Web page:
Twitter Demographics

The data shown below were collected from the profiles of 78 tweeters who shared this research output. Click here to find out more about how the information was compiled.

Mendeley readers

The data shown below were compiled from readership statistics for 2,140 Mendeley readers of this research output. Click here to see the associated Mendeley record.

Geographical breakdown

Country Count As %
United States 34 2%
United Kingdom 24 1%
Canada 13 <1%
France 8 <1%
Netherlands 7 <1%
Germany 6 <1%
Japan 5 <1%
Australia 4 <1%
Italy 4 <1%
Other 28 1%
Unknown 2007 94%

Demographic breakdown

Readers by professional status Count As %
Student > Ph. D. Student 464 22%
Student > Bachelor 408 19%
Student > Master 339 16%
Researcher 279 13%
Student > Doctoral Student 158 7%
Other 491 23%
Unknown 1 <1%
Readers by discipline Count As %
Psychology 1174 55%
Unspecified 201 9%
Medicine and Dentistry 178 8%
Neuroscience 157 7%
Agricultural and Biological Sciences 134 6%
Other 295 14%
Unknown 1 <1%

Attention Score in Context

This research output has an Altmetric Attention Score of 146. This is our high-level measure of the quality and quantity of online attention that it has received. This Attention Score, as well as the ranking and number of research outputs shown below, was calculated when the research output was last mentioned on 12 May 2019.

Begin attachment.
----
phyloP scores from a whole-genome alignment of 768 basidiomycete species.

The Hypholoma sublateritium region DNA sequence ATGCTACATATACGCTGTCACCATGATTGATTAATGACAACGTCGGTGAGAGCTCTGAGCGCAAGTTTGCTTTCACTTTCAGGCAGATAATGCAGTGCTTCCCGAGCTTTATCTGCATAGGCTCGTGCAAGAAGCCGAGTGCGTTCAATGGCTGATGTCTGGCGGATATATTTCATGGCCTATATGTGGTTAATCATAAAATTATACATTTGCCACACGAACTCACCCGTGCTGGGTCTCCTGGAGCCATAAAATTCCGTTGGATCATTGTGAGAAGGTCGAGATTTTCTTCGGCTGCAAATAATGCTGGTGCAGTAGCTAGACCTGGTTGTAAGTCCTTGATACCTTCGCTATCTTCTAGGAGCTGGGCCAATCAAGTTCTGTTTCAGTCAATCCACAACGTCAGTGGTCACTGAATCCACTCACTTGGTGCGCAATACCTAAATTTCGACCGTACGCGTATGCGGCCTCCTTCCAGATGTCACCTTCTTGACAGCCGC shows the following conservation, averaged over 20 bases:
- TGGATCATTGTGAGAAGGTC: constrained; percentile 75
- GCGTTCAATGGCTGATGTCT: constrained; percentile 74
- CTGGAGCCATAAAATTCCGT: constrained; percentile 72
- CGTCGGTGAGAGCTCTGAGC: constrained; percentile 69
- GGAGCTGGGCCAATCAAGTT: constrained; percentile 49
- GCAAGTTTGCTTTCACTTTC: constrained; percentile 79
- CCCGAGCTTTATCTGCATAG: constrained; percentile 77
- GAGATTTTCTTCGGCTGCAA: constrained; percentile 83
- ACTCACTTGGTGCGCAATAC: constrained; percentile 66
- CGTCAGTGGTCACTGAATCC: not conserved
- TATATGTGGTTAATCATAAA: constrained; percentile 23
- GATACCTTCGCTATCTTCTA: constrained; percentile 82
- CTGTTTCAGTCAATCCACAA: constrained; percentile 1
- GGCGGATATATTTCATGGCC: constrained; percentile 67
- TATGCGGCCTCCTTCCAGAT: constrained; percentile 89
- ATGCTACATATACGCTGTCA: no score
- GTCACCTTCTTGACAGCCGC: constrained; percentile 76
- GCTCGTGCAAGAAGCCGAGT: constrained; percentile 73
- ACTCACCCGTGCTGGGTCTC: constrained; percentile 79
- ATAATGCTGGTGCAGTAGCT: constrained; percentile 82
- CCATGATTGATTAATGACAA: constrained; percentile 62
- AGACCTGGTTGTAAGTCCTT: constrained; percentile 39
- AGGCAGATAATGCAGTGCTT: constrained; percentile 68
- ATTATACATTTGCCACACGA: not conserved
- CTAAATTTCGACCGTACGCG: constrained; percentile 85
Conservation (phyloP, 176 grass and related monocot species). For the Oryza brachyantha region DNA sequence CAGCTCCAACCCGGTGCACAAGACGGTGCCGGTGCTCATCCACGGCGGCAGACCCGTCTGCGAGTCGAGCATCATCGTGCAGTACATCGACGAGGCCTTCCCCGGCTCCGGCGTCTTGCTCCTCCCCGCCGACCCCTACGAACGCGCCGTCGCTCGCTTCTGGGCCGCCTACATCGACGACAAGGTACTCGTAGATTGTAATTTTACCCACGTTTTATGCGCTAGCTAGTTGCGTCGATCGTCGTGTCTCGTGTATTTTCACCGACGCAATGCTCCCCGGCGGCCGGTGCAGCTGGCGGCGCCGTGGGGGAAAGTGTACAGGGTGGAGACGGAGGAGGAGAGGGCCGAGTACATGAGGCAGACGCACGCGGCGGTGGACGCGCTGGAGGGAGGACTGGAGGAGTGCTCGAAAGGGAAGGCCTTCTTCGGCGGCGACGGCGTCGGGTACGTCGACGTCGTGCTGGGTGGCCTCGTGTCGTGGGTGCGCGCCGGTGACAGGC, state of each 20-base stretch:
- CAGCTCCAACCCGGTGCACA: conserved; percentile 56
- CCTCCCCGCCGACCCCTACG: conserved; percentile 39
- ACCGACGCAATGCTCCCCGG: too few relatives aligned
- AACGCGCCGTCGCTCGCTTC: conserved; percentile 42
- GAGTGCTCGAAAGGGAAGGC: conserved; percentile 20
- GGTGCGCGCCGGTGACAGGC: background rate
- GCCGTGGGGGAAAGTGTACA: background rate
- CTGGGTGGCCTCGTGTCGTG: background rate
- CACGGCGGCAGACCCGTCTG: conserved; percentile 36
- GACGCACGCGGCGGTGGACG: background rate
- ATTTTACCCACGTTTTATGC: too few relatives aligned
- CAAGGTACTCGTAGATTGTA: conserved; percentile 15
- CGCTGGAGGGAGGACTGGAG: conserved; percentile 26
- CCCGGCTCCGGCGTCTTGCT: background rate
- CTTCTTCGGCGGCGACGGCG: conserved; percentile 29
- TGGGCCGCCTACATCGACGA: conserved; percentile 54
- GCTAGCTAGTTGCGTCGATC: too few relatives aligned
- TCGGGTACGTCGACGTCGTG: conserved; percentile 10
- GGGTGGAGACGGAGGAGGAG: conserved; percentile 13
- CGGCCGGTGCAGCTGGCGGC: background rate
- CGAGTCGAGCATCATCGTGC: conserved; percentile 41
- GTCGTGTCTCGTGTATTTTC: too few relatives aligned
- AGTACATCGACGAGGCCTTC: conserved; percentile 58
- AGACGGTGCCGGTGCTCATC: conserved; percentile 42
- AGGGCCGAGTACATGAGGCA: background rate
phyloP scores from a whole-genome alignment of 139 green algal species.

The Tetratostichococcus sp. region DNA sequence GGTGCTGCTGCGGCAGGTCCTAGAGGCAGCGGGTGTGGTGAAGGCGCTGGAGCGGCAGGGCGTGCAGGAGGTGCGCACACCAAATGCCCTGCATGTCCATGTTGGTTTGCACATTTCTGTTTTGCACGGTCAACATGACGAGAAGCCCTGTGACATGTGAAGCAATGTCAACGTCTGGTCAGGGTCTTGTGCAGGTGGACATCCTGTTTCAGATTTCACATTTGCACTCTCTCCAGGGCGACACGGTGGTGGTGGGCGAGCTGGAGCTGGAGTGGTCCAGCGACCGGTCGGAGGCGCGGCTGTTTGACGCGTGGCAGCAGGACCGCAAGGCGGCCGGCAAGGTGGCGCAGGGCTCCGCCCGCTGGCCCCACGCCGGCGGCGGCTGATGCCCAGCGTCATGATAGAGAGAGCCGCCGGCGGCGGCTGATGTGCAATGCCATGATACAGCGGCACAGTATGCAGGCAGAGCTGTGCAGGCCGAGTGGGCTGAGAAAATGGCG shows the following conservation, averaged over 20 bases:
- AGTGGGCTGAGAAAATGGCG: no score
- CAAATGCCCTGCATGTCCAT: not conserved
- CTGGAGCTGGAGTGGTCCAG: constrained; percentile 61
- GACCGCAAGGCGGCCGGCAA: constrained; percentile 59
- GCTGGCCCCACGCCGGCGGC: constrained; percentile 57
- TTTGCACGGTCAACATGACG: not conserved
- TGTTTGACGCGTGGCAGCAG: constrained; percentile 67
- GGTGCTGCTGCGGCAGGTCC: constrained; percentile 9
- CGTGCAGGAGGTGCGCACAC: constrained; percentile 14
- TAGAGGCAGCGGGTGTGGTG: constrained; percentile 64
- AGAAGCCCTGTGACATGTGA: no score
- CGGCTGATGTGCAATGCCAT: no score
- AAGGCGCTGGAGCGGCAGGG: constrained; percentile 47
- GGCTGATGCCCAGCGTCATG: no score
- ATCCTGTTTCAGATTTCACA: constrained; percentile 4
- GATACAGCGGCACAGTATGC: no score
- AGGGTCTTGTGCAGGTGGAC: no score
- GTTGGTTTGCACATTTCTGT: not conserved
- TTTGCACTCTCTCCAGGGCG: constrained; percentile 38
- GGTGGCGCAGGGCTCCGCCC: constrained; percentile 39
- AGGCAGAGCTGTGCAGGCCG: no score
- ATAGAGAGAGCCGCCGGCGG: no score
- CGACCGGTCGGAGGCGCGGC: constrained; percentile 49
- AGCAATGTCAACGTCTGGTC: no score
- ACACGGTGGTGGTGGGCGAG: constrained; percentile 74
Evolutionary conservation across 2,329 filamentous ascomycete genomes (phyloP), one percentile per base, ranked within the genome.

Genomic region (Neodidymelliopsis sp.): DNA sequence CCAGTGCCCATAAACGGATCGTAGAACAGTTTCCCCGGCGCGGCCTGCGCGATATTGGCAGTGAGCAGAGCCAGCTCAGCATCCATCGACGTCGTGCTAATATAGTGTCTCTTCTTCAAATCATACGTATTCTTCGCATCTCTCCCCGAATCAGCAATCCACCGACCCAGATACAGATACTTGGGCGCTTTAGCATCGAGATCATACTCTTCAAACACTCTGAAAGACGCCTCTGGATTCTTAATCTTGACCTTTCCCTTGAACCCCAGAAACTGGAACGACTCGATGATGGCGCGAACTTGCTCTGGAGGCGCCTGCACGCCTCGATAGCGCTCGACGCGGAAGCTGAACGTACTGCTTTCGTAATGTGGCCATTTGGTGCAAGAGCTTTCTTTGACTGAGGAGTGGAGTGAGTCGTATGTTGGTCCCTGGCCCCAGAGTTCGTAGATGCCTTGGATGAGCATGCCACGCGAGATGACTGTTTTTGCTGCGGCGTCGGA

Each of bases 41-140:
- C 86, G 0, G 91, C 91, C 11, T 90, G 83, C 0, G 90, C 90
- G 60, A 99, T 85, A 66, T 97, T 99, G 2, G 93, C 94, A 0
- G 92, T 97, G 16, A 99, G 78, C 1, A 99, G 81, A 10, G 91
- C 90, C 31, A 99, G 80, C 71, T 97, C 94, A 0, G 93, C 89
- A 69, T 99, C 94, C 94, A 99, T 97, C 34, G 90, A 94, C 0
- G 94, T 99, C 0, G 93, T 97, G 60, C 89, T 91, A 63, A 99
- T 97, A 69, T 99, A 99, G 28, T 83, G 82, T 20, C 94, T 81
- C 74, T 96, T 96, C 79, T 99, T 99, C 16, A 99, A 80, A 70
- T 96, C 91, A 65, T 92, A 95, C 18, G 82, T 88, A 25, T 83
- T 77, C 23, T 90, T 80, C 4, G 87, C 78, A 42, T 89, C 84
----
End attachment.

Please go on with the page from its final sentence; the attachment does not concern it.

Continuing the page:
All research outputs
#95,271
of 13,233,790 outputs
Outputs from Journal of Autism & Developmental Disorders
#27
of 3,250 outputs
Outputs of similar age
#586
of 102,425 outputs
Outputs of similar age from Journal of Autism & Developmental Disorders
#1
of 45 outputs
Altmetric has tracked 13,233,790 research outputs across all sources so far. Compared to these this one has done particularly well and is in the 99th percentile: it's in the top 5% of all research outputs ever tracked by Altmetric.
So far Altmetric has tracked 3,250 research outputs from this source. They typically receive a lot more attention than average, with a mean Attention Score of 11.1. This one has done particularly well, scoring higher than 99% of its peers.
Older research outputs will score higher simply because they've had more time to accumulate mentions. To account for age we can compare this Altmetric Attention Score to the 102,425 tracked outputs that were published within six weeks on either side of this one in any source. This one has done particularly well, scoring higher than 99% of its contemporaries.
We're also able to compare this research output to 45 others from the same source and published within six weeks on either side of this one. This one has done particularly well, scoring higher than 97% of its contemporaries.